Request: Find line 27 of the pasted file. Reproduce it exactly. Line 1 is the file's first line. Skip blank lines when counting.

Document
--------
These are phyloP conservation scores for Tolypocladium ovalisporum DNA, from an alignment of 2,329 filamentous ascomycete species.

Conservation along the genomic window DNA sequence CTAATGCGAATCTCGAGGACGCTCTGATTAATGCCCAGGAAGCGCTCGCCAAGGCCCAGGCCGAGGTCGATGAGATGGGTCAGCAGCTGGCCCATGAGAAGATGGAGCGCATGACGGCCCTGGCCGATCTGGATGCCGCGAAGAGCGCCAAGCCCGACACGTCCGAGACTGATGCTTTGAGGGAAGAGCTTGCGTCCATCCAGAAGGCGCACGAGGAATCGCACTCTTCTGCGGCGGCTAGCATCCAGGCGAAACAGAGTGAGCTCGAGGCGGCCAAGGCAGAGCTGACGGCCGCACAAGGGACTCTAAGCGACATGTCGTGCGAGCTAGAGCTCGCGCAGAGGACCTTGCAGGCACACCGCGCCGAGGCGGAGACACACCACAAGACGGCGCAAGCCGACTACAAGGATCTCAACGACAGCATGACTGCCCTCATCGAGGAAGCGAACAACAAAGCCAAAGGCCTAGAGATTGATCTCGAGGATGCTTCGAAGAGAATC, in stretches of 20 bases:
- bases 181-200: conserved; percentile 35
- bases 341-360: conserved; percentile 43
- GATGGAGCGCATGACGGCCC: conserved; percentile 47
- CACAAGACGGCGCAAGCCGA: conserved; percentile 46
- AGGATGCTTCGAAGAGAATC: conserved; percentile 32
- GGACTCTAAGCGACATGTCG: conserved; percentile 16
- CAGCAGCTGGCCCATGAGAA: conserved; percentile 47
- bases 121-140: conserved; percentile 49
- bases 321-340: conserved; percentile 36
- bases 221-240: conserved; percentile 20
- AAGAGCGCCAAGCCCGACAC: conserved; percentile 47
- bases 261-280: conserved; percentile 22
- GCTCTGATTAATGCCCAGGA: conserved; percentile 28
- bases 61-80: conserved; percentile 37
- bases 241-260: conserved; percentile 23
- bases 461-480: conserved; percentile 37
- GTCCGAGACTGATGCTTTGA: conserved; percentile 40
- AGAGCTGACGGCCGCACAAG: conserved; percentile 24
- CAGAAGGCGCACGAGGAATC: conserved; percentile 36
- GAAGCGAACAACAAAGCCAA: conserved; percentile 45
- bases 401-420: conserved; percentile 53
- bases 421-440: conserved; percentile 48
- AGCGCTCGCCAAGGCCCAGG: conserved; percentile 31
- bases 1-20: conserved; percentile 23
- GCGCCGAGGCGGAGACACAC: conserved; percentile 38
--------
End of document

- GCGCCGAGGCGGAGACACAC: conserved; percentile 38